Readers Are Spellbound & Perplexed…
Dear GWBW — I have a really close friend who lives across the country with really different political and religious views than mine. We grew up together, but now no matter how we start out and how long we’re talking about something else, he seems to always want to talk about politics or religion. How can I steer him back to “how about that weather”? Other than this problem, he’s definitely one of my best friends. — Swiss Flag Waver
Dear Swiss Flag Waver,
If your buddy’s actually one of your BFFs, why haven’t you just voiced your concerns to him? What’s your eggshell dance really about, Swiss Flag Waver? Work on tightening up that internal convo, first.
I live in an area known for its slant, its very particular POV, so much so that if I didn’t have friends that I genuinely care about and love, but who hold very different beliefs than me, I would tend to think that everyone thinks “like us” — so their very friendship gives me repeated reason to be thankful for being blessed with these mind expanders and ego-knocker-downs! Feel out why you are so close and comfortable with this friend, and leverage that like/love when he next brings up the importance of his earnest beliefs. Tell him it bothers you. Tell him you’ll never agree, so let’s agree to disagree. Tell him to STF up. Whatever your friendship can tolerate and sounds like (!), that’s what you need to step UP and say out loud.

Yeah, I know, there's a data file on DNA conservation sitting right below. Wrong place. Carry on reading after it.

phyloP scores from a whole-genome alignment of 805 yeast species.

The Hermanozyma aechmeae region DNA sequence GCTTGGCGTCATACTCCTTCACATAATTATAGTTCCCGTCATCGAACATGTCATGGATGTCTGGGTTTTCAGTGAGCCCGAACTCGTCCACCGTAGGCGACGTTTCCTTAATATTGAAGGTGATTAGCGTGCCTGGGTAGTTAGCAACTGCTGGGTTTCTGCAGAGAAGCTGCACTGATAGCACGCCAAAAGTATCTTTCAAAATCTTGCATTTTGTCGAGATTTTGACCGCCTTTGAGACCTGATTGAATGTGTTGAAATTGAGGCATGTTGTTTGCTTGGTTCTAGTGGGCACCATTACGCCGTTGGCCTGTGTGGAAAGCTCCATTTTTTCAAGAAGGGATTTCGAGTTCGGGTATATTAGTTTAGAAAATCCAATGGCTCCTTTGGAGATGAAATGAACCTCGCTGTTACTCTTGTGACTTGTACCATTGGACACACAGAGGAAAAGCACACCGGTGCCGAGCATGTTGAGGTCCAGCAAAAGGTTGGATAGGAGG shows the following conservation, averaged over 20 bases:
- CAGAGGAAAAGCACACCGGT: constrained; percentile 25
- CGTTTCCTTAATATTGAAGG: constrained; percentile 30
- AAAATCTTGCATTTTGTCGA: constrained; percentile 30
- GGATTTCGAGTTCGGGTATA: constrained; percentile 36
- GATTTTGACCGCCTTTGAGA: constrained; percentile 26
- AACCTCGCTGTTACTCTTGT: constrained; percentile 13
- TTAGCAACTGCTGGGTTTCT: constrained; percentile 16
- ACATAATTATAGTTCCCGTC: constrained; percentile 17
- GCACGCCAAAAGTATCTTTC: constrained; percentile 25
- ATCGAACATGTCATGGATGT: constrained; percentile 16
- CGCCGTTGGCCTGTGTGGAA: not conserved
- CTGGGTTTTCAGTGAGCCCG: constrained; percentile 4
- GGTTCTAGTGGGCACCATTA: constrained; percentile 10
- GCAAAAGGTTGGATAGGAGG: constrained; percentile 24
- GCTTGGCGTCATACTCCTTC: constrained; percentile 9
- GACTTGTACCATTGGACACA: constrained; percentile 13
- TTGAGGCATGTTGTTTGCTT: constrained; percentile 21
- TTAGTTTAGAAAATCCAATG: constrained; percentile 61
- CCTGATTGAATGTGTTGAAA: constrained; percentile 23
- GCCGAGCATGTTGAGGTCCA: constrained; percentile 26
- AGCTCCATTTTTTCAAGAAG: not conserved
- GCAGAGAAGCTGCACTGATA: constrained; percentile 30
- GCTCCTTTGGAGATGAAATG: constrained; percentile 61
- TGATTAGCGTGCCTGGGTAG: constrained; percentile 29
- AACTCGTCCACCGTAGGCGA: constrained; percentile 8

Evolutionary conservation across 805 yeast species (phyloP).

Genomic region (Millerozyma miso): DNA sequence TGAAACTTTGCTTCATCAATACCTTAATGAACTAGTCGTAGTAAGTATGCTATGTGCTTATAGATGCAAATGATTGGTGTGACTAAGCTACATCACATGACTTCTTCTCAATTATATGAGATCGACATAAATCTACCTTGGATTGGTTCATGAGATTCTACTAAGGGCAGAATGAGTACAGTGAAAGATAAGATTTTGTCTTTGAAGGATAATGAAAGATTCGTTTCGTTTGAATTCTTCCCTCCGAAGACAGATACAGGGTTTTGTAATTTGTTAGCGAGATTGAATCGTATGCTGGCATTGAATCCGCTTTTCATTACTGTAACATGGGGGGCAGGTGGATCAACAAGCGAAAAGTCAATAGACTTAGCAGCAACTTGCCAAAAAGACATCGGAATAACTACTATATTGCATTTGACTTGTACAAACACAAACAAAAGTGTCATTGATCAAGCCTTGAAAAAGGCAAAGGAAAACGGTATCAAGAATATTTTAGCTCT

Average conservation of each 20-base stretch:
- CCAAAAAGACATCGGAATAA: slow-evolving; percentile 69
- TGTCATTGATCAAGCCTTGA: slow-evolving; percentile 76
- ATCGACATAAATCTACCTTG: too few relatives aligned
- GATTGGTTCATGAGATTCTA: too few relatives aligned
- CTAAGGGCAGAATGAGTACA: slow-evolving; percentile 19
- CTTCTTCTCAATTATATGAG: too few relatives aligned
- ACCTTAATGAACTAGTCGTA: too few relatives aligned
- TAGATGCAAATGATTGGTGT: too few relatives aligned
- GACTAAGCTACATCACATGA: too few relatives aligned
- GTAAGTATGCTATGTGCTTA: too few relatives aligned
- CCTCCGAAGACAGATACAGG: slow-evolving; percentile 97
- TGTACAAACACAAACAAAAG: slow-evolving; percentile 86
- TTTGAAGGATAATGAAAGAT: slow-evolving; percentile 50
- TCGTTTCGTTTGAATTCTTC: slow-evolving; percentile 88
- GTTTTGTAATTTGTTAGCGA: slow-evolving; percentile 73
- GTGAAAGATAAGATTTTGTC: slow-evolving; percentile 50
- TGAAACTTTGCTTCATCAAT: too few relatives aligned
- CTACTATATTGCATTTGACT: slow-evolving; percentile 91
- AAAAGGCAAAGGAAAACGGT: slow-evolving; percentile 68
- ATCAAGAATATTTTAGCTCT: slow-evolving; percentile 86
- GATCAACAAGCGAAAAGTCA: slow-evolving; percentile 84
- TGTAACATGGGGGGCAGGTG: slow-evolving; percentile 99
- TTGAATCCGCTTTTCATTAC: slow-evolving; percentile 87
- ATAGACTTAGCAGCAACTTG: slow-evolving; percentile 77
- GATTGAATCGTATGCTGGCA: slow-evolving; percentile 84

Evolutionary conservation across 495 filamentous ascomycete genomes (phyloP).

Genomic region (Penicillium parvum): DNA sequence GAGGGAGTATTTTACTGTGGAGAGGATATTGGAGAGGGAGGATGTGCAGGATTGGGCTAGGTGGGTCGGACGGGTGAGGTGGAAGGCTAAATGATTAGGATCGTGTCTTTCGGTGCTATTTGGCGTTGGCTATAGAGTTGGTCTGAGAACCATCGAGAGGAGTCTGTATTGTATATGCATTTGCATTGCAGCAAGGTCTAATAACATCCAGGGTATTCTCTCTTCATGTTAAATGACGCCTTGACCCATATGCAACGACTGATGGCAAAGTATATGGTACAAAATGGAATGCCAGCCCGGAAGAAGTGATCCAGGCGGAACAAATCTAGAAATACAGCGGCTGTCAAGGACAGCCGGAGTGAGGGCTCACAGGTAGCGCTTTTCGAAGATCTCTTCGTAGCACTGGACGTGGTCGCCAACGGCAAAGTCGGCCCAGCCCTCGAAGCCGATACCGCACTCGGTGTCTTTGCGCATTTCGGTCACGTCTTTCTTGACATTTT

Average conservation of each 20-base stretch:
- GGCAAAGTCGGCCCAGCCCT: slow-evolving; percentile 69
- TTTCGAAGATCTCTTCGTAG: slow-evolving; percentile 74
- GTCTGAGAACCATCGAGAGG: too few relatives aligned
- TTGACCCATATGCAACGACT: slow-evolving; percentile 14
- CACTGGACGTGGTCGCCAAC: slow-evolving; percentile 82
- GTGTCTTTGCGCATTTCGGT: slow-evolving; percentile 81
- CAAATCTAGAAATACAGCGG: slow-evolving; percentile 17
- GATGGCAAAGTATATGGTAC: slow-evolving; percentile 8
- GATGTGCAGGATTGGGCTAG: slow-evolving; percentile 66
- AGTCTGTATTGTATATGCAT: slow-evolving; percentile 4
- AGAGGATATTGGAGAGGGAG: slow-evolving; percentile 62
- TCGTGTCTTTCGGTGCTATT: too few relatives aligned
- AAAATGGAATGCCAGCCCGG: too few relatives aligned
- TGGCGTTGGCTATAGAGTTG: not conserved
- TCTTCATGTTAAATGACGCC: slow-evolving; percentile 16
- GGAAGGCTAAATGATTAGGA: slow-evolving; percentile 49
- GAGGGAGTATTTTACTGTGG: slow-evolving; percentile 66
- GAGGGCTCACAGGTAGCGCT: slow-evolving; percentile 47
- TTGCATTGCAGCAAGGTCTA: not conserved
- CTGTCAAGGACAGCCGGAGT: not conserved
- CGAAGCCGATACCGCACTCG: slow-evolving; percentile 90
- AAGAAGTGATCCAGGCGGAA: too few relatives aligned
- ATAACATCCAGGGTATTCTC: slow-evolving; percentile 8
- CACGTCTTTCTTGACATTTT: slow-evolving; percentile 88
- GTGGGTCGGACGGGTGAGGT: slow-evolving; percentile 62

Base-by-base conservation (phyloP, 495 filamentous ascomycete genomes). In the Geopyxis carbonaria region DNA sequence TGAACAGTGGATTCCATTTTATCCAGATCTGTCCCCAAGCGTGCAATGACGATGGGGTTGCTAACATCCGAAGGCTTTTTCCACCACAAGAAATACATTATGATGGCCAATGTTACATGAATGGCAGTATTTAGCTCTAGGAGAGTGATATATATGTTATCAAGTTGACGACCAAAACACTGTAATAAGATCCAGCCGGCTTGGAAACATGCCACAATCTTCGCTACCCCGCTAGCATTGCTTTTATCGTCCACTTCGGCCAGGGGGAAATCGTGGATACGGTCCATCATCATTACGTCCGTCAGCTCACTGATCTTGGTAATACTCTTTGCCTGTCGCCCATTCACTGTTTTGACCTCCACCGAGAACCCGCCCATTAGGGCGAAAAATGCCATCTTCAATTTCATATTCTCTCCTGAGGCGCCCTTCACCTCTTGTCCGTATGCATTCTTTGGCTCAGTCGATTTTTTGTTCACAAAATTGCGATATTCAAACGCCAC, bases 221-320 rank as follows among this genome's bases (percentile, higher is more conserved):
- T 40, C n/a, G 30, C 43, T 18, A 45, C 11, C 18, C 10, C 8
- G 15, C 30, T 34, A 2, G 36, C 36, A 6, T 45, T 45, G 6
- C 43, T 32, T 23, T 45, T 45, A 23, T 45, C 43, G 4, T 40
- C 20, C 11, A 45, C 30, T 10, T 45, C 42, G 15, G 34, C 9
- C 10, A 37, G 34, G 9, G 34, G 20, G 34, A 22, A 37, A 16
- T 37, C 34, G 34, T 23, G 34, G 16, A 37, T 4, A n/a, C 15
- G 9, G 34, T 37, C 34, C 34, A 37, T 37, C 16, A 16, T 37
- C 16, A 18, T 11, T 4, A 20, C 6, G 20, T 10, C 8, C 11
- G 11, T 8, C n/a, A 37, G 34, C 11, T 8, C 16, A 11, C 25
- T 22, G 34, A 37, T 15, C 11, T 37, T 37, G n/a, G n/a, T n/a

Not black & white and doesn’t need to run all over,
Dear Swiss Flag Waver,
It is time to declare your friendship a neutral zone unless you both can have a sense of humor about it. My sister and her husband reside on opposite sides of the red/blue line generally. They joke that they cancel out each other’s vote as they drive together to the polling place.
The thing to remember is that both sides have reasons and life experiences that have led them to believe as they do. Friendship must include respect that allows for both of you to be who you are, otherwise, you are acquaintances yet to discover the nature of true camaraderie and friendship. Friendship must be that safe harbor where one does not feel unduly judged. Yes, truths are spoken that are not always agreed upon—then you agree to disagree, without anger or resentment. It is not for you to change your friend or visa versa.
Evangelism will only create resentment and drive the two of you further apart. Ask nicely to agree to disagree and talk about something else. Let him know that you respect him and his opinion, but you do not agree, nor do you want to try and make him disavow all he believes in to agree with you. I would add a, “that said, I love you. So did you see the game on Sunday?”
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